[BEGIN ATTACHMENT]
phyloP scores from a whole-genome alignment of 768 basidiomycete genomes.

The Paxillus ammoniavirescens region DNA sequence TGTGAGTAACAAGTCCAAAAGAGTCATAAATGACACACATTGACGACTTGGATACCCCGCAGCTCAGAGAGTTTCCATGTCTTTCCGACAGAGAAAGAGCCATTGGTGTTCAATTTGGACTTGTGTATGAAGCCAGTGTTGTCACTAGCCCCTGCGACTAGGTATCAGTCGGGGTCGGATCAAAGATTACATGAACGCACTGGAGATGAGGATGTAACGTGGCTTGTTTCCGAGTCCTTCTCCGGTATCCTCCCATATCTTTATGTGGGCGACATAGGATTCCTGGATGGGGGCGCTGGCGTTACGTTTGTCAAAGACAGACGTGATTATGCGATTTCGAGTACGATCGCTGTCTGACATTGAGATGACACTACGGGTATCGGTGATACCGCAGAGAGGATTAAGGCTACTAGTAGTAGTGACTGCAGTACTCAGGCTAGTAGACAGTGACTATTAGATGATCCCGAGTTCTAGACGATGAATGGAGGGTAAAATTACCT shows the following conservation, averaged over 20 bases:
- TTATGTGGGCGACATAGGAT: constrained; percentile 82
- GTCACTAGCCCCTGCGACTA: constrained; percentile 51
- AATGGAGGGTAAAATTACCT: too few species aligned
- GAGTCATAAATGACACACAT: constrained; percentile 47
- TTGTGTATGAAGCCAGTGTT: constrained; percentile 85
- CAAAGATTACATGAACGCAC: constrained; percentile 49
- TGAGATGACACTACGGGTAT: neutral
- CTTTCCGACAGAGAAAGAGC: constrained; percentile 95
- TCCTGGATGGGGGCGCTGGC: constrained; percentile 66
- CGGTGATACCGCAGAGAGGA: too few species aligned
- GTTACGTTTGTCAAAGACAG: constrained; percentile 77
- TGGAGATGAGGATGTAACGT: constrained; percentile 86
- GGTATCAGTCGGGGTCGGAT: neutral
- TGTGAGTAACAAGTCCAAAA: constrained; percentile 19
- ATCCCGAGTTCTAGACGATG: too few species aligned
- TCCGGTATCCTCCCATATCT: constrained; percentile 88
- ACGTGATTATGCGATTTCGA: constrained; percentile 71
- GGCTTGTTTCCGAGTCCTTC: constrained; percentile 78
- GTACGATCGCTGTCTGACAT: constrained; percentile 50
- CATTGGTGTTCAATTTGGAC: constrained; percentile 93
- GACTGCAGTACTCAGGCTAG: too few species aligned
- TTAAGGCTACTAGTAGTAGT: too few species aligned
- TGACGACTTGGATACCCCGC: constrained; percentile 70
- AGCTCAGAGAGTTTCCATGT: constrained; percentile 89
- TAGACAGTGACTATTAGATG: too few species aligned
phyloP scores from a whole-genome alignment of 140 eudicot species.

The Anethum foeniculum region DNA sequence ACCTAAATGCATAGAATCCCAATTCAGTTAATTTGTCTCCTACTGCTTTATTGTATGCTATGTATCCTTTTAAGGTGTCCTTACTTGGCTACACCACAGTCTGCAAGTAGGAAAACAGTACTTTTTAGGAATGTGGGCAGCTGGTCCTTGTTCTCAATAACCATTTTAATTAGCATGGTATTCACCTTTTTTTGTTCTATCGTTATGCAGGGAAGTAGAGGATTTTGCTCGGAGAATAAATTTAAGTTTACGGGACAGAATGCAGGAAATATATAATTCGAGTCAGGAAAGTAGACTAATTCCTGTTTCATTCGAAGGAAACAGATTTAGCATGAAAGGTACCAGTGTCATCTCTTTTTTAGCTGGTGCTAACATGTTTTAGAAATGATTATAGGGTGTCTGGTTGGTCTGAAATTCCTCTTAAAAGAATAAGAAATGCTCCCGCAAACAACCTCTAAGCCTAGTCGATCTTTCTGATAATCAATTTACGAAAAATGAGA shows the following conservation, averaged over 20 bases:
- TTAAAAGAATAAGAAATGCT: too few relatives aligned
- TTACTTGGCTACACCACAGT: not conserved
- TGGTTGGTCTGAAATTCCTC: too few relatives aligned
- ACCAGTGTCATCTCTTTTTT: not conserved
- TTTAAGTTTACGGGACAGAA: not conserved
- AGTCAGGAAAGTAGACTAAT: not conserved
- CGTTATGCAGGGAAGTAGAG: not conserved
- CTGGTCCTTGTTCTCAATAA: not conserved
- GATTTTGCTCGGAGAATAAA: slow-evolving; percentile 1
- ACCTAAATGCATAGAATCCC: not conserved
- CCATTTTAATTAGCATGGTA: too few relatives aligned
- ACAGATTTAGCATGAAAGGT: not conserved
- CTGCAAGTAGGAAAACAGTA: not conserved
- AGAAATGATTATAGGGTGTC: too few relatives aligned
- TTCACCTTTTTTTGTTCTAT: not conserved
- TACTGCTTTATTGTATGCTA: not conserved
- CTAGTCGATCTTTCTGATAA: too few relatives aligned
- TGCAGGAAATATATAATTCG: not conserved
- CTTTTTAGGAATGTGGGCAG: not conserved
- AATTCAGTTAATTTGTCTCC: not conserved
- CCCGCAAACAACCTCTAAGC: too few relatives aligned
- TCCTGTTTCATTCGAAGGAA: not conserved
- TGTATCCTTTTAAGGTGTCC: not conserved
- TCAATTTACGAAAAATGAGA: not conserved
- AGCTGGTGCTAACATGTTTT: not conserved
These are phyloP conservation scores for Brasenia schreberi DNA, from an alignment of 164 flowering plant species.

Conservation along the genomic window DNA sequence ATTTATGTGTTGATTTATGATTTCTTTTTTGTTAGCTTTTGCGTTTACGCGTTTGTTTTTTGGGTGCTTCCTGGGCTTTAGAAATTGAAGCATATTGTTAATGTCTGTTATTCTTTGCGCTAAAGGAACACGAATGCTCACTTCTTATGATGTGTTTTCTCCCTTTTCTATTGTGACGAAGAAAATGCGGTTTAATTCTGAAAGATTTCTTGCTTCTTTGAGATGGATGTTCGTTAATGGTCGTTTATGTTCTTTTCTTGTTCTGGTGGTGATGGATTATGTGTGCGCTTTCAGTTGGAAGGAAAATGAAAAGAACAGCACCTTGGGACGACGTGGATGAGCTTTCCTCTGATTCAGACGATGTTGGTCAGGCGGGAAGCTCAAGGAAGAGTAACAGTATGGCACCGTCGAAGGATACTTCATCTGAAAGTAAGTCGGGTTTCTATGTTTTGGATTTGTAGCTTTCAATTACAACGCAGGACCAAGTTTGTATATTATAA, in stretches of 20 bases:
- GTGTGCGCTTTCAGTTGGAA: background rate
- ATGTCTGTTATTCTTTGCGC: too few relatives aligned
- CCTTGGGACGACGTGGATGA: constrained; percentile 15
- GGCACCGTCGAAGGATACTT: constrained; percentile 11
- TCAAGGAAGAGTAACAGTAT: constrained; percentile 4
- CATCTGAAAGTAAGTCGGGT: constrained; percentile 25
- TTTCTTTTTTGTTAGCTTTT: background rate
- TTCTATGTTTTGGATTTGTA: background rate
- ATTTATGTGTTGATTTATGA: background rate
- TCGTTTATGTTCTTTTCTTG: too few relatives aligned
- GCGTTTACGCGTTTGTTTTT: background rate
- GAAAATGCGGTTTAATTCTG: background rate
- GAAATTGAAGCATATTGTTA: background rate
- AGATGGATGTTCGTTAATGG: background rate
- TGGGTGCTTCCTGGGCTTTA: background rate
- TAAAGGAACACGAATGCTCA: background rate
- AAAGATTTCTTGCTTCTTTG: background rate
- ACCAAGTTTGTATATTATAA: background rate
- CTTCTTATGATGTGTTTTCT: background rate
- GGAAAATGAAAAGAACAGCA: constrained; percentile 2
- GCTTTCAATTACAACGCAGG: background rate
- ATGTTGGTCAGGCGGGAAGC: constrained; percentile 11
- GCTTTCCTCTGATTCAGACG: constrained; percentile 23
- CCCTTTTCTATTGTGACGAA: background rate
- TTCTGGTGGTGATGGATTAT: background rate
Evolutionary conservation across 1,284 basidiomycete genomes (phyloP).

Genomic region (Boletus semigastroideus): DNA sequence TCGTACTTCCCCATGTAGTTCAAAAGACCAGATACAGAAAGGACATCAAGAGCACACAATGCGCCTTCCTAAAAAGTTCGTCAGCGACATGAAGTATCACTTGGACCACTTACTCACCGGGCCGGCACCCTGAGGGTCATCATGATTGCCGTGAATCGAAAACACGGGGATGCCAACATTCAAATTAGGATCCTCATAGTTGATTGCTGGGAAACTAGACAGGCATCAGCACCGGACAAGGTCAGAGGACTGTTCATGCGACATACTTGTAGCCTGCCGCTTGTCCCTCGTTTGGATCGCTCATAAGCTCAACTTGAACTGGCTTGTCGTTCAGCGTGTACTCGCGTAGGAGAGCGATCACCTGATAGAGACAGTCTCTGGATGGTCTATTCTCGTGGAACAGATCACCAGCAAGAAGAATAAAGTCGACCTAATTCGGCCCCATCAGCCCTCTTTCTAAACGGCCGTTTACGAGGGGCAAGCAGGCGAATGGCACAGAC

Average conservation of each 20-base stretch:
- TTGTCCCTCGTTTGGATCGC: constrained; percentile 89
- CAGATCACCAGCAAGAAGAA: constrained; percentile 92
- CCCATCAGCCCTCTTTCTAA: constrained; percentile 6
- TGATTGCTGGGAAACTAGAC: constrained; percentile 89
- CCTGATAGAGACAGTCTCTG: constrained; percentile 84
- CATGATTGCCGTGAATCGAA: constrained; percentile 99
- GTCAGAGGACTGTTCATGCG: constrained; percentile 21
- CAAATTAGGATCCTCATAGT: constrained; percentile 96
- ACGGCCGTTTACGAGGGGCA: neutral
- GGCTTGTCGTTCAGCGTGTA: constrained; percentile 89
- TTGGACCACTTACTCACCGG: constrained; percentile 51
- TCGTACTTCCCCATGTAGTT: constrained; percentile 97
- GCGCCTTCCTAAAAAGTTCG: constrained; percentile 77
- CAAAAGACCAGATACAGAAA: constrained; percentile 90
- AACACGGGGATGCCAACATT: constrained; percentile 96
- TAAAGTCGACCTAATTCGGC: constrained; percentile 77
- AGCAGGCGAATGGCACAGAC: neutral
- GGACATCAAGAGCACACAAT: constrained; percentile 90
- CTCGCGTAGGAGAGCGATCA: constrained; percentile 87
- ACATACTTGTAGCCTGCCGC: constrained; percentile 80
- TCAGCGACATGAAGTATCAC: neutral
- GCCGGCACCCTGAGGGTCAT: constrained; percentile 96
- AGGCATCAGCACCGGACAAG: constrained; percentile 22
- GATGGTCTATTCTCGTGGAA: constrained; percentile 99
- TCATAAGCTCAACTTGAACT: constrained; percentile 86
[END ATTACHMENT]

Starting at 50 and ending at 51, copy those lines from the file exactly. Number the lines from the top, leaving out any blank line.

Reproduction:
- CCCGCAAACAACCTCTAAGC: too few relatives aligned
- TCCTGTTTCATTCGAAGGAA: not conserved